back to blog homepage

To The Moon, Alice, To The Moon

MarketClick on any image for a full sized view

Well, we had a huge day in the market today and I thought that it deserved a bit of discussion.  As everyone who reads the blog knows, I am very cautious on the markets right now given their level of extreme excitement, extreme greed, extreme overvaluation, and negligible expected forward returns.

Take a look at the graph above – in the RSI indicator at the top of this S&P 500 Index graph, you can see the huge turquoise area above the top line.  This indicator is telling us that there is extreme excitement and buying interest in the markets and that they are due for either a pullback or a rest with some weeks of sideways movement.

greedCheck out the Fear and Greed Index above – this is one of the highest readings I can remember seeing on this indicator.  Contrary to what you are hearing on tv, market do not go in a straight line like a rocket to the moon.

Fair ValueAbove is a spreadsheet I’ve posted on this blog in the past – it is one I use to gauge where the market is valued compared to its historical valuation levels.  It uses four  different valuation measures and comes up with a weighted average valuation.  Right now, it shows that the market is 13%+ overvalued.

Expected ReturnsThis is another spreadsheet that you have seen in the past here.  It is one that I use to calculate the expected forward returns for the S&P 500 Index over the next decade.  Based upon today’s valuation for the market, we should expect a forward average annual return of 3.86%.

I know it is fun to watch your portfolio value go up when the market is on fire like it is now.  However, it is equally as gut wrenching to watch the value of your portfolio go down when the market takes a major tumble.  That is why it is imperative that investors employ risk management techniques to make sure they keep the gains in their portfolio when the market goes down.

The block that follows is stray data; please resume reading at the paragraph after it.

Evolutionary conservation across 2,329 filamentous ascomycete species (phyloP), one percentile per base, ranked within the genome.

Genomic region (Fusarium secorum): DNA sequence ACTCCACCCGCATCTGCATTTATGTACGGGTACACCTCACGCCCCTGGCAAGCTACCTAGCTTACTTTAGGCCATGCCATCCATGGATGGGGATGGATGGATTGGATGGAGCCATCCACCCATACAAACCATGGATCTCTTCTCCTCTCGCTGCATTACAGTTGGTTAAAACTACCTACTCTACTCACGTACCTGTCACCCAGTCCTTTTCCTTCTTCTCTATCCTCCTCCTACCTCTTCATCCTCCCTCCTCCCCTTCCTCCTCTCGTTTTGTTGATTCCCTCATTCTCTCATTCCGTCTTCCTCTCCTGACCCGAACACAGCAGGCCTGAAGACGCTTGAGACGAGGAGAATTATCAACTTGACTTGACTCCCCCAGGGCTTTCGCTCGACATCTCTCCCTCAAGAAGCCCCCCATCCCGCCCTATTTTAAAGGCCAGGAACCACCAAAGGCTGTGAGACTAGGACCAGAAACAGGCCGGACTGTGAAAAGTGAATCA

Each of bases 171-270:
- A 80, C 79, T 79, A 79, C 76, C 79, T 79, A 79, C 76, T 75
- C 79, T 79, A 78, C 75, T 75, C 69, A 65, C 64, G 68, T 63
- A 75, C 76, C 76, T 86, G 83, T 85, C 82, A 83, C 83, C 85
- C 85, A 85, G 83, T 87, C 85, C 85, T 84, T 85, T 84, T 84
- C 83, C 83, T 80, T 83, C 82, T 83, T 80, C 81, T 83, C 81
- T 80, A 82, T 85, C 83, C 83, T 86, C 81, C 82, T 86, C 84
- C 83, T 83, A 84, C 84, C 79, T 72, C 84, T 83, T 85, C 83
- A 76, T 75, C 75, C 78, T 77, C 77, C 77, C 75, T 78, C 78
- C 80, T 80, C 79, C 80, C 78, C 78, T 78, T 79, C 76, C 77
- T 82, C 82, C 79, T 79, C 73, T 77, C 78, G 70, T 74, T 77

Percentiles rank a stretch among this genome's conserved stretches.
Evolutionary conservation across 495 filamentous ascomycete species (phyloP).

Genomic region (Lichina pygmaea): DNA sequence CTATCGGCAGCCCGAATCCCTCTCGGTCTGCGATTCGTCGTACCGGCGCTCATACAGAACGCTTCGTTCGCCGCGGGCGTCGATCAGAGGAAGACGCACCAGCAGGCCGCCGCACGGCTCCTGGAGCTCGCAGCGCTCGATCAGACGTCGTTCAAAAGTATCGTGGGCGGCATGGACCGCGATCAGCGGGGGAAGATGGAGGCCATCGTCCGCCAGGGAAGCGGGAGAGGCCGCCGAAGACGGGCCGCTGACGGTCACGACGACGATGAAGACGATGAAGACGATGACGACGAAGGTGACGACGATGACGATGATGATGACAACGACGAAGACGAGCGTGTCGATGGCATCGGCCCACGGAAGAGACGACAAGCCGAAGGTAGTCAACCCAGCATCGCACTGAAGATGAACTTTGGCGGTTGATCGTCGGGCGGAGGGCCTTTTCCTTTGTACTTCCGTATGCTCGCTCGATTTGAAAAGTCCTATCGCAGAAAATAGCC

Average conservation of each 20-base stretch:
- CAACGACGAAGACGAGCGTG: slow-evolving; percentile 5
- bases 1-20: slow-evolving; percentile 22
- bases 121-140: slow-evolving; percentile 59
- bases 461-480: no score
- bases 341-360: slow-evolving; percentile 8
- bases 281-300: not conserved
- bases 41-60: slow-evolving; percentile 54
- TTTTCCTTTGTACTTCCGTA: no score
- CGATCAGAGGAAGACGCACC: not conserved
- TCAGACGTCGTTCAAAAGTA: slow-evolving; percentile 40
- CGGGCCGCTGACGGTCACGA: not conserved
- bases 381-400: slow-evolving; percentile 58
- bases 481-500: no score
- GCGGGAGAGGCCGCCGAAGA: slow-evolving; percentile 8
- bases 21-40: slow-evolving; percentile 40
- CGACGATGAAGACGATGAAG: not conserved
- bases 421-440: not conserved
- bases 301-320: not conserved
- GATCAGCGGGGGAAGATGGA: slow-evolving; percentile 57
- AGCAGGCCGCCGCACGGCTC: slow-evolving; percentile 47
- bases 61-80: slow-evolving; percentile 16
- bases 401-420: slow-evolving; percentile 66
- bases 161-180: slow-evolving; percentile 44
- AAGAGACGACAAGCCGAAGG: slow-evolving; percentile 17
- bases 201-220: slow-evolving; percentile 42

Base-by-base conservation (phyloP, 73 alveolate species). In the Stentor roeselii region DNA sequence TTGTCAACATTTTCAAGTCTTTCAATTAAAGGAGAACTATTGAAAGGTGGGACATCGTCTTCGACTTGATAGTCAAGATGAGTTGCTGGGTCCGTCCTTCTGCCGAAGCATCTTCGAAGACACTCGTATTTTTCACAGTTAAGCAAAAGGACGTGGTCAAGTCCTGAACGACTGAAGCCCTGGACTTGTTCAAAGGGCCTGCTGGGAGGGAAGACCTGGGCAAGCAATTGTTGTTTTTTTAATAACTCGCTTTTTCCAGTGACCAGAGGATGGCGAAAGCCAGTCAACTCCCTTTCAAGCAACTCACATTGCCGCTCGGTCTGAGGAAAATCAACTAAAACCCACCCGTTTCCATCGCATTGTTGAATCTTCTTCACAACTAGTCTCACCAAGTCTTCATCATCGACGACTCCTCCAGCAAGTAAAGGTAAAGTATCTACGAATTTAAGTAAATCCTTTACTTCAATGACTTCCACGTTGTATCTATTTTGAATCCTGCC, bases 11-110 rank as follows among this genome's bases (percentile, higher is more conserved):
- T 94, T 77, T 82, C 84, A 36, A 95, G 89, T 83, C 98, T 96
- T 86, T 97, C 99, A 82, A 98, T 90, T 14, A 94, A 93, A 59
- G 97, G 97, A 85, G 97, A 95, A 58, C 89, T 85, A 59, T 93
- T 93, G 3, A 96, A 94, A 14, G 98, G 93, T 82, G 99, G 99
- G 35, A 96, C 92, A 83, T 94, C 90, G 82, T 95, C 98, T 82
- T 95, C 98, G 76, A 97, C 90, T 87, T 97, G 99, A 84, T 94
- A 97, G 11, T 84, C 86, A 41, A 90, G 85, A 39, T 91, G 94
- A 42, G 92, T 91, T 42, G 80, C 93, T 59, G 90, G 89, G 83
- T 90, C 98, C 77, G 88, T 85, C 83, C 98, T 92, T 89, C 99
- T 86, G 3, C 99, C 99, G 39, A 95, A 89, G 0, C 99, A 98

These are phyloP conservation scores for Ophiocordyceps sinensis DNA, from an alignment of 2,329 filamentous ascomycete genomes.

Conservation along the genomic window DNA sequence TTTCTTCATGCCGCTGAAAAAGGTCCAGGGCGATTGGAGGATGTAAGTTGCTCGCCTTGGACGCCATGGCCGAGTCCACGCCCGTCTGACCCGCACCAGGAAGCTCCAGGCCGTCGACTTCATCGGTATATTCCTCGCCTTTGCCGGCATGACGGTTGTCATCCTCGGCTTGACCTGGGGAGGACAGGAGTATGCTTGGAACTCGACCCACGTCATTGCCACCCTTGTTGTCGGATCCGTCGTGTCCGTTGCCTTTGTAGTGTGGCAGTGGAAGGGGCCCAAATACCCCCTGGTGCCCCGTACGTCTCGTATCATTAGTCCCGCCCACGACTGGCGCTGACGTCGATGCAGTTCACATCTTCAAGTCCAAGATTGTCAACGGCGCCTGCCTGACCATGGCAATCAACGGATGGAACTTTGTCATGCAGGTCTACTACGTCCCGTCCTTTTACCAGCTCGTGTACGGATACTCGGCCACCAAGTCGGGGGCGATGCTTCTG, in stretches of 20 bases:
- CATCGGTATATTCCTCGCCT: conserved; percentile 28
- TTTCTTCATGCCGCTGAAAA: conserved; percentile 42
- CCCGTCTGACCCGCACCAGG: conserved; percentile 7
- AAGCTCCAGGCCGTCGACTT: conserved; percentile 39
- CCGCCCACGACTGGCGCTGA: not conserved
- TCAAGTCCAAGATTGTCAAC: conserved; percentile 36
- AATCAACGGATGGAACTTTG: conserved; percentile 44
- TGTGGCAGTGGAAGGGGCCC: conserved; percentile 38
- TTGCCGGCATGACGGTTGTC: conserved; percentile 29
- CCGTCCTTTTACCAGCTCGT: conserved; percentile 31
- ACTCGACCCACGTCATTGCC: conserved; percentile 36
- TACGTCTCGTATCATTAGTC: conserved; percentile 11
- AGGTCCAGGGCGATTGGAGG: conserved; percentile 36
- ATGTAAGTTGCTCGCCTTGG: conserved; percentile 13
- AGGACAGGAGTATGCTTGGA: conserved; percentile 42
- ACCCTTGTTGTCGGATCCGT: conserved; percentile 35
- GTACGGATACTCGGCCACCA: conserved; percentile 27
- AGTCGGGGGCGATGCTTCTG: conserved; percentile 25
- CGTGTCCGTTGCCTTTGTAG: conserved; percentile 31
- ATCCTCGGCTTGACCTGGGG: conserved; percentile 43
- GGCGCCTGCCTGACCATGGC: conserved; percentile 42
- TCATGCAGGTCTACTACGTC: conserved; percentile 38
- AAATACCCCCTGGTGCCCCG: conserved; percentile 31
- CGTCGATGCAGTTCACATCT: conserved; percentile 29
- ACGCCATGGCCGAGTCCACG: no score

We are employing those risk management techniques, booking gains on certain holdings, keeping cash and short term bonds on hand to protect the portfolio from the inevitable downdraft that will take the valuation down toward or below its fair value.

Our strategy will be one we have used over the decades I’ve been managing money – use that cash and those short term bonds to buy shares of companies we want to own that have superior investment characteristics at liquidation prices from investors that did not manage their risk and are panicking during the inevitable correction.

Warren Buffet has said that “You pay a very high price in the stock market for a cheery consensus.”  And that “the time to buy is when there’s blood in the streets” (I believe he was paraphrasing one of the Rothchilds in the last half).

This is in essence what we are doing – employing the greater fool theory of investing:  we sell appreciated shares of stock to someone and book our gains, then buy it back from them later at a significant discount.

The market does not go in a straight line like a rocket heading to the moon – there will be a day of reckoning  when fear “trumps” greed.  But until then our strategy will be to continue to make money off the investments we have in the market, book profits when the fundamentals so dictate, and manage our risk so that we can take advantage of any corrections and the people who did not manage their risk.